It’s been just about a month since the news broke that Kevin Durant had requested a trade from the Brooklyn Nets. A few rumors have leaked regarding packages the Nets have asked other teams for, including a ludicrous one from the Timberwolves and a counter to a trade proposal from the Celtics that reportedly included Jaylen Brown, but nothing has appeared close to happening.
So for now Durant remains in Brooklyn, which has publicly stated its willingness to carry Durant and Kyrie Irving into training camp and eventually the season if an offer doesn’t meet their exceedingly high demands. Is Durant getting anxious for a deal? The longer this goes, and as the emotion of the Irving drama wears off, is he reconsidering his willingness to give it another go with the Nets?
Perhaps these talking points will be on the docket when Durant meets with Nets owner Joe Tsai, which he is set to do this week according to longtime NBA reporter Steve Bulpett.
“What I’m hearing is that KD is going to meet with the owner this week,” the source told Heavy Sports. “He’s going to go directly to the owner, Joe Tsai, sometime this week. We’ll see how that works.”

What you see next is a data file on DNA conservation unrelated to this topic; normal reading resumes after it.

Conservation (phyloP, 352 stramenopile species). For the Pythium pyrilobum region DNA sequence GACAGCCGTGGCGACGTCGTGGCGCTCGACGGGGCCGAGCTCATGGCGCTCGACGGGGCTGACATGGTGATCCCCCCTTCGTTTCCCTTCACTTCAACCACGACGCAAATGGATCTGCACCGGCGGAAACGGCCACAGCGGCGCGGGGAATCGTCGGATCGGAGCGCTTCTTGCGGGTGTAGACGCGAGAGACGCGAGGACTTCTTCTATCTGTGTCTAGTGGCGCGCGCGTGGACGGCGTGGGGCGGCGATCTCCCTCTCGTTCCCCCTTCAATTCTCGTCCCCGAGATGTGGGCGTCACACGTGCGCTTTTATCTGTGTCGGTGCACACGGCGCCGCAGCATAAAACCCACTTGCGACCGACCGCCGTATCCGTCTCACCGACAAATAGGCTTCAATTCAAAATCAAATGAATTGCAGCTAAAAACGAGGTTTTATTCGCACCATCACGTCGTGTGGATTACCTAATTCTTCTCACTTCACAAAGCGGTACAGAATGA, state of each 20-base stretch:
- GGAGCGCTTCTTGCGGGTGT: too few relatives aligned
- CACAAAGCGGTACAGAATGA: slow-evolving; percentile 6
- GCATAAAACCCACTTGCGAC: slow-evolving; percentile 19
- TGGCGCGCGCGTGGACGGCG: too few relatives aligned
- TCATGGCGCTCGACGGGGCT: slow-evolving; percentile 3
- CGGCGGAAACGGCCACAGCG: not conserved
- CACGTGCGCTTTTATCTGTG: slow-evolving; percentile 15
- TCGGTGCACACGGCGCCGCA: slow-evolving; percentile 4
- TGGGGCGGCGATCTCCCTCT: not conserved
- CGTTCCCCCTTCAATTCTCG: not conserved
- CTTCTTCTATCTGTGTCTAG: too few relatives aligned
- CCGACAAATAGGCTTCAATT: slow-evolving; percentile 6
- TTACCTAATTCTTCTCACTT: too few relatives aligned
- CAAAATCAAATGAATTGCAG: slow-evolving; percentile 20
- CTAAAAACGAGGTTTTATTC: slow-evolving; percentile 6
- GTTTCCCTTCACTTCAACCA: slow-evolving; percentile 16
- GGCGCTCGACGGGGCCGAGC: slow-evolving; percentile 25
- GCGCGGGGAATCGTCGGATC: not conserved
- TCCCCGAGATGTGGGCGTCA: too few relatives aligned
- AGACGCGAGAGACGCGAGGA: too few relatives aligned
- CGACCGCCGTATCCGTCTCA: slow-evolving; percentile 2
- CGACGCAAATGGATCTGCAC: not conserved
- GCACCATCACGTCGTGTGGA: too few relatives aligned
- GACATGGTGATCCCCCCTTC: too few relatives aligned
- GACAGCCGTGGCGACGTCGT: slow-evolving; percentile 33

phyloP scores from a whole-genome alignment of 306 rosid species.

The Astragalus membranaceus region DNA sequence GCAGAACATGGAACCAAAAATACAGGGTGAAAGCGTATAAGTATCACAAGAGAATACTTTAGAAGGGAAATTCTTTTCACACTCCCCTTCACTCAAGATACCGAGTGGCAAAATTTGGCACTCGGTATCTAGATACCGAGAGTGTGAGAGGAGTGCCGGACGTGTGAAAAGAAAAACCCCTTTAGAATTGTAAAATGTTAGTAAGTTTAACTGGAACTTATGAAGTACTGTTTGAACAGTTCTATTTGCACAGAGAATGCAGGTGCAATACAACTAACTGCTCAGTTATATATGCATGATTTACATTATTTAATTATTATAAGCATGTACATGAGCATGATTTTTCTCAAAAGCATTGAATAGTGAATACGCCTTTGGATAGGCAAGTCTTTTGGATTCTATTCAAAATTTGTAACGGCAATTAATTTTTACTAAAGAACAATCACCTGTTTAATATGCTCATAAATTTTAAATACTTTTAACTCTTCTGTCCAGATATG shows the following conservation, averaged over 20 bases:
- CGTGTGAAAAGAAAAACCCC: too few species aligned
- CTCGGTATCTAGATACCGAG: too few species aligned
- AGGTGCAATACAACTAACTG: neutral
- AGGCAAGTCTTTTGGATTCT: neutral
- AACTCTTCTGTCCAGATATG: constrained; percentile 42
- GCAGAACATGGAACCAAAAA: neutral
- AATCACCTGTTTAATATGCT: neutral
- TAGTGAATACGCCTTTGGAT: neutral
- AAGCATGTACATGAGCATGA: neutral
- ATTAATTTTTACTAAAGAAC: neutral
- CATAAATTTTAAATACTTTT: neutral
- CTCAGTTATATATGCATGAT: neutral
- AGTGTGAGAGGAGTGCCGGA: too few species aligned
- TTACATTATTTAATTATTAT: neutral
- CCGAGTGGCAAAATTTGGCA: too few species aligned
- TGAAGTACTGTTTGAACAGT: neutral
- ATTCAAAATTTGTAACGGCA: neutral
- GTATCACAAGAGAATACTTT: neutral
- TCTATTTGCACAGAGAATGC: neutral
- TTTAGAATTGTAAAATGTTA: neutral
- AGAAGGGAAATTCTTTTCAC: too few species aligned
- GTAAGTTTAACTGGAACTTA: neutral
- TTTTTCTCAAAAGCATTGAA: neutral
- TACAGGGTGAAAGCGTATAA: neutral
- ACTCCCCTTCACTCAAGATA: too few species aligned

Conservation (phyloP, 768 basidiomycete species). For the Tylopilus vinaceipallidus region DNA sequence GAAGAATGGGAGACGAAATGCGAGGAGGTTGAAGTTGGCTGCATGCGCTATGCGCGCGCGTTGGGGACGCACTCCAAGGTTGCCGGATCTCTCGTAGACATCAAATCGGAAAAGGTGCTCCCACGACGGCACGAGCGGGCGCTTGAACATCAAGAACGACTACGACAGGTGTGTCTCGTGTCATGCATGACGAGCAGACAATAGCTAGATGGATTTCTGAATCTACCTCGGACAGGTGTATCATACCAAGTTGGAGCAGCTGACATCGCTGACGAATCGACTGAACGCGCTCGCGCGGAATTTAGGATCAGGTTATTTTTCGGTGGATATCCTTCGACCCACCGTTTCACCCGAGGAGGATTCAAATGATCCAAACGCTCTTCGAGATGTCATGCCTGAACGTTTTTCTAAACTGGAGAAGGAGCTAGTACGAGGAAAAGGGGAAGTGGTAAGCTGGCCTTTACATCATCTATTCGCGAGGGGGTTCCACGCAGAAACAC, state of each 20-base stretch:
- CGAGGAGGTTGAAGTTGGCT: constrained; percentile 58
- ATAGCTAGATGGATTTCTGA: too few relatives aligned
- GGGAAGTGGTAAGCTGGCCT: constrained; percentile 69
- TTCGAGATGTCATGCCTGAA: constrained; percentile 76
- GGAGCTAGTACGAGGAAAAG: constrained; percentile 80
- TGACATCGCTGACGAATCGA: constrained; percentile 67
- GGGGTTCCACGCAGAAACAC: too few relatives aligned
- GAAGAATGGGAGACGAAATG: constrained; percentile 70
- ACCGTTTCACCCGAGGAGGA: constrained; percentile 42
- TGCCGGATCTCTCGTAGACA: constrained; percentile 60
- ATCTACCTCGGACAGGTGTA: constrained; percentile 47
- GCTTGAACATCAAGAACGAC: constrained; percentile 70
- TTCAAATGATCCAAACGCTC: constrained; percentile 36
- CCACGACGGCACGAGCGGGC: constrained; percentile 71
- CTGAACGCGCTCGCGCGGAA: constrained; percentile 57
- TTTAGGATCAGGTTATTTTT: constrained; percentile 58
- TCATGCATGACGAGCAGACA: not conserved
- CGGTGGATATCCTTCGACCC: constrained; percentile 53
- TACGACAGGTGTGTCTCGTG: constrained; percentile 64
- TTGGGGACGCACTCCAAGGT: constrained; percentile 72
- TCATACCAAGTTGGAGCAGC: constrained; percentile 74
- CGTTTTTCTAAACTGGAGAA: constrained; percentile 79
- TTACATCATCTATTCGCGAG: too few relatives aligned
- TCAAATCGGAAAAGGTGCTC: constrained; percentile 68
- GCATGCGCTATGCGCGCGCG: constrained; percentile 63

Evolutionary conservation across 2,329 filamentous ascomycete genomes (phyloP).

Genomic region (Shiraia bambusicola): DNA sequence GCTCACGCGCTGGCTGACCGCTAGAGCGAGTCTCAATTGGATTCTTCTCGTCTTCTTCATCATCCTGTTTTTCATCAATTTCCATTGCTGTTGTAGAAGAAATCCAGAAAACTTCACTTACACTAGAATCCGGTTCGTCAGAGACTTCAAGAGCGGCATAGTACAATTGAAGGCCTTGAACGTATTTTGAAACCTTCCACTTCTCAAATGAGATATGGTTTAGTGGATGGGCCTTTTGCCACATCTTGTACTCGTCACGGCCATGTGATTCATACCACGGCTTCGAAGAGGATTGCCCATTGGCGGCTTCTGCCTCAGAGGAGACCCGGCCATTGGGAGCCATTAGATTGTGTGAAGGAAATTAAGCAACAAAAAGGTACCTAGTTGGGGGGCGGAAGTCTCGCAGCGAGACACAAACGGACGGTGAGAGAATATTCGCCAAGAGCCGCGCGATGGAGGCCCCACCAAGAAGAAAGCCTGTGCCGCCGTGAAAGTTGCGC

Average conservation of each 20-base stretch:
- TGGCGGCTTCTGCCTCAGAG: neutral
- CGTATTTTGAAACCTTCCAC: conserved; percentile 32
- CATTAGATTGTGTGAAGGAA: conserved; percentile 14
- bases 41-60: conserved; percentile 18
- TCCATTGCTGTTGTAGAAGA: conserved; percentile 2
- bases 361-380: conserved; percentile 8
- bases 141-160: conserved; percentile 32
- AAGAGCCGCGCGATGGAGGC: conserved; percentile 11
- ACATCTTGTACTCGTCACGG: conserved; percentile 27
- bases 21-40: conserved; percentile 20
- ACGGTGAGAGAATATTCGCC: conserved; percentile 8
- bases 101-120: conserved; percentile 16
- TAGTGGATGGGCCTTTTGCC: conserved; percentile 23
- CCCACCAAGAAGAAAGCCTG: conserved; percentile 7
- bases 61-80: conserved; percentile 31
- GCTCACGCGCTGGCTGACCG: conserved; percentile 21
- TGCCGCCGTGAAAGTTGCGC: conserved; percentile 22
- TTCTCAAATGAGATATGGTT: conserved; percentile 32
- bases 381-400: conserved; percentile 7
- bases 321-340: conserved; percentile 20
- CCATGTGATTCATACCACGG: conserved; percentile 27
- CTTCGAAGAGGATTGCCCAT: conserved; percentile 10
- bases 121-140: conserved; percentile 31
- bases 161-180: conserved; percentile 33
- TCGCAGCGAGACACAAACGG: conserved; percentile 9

Whether the intent of the meeting is to smooth over a relationship that suffered at least a hairline fracture when Durant, with four years left on his contract, asked to be traded is uncertain.
“I don’t know,” the source said. “I have no idea what’s going to come of that meeting. There are some things that KD is unhappy about, and I’m not sure any of that gets fixed here. But maybe it does.”
The Nets have some leverage here. Any time a superstar requests a trade it’s sticky for the team, regardless of contract status, but the fact that Durant is entering the first year of a four-year deal means Brooklyn isn’t going to give him away for anything less than a monster return. There very well might not be a team out there that can justify paying such a price.
If the Nets want their best shot at a title, they’ll stand tall and keep Durant, Irving and Ben Simmons. That’s a trio that can compete for a championship if they collectively commit to the cause and remain healthy. On the other hand, the second Durant gets traded, the Nets become a significantly worse team.
The rub would be Durant refusing to play for the Nets, but it’s hard to imagine him doing that. Durant, who’ll be 34 when the season starts, is a hooper through and through. If it comes down to it, he’s going to play basketball and he’s going to play as hard as he can. This isn’t Houston James Harden we’re talking about. Durant is as reliable a superstar as there is. He can request a trade. He has that right. But Brooklyn doesn’t have to do it. We’ll see what comes of this reported meeting.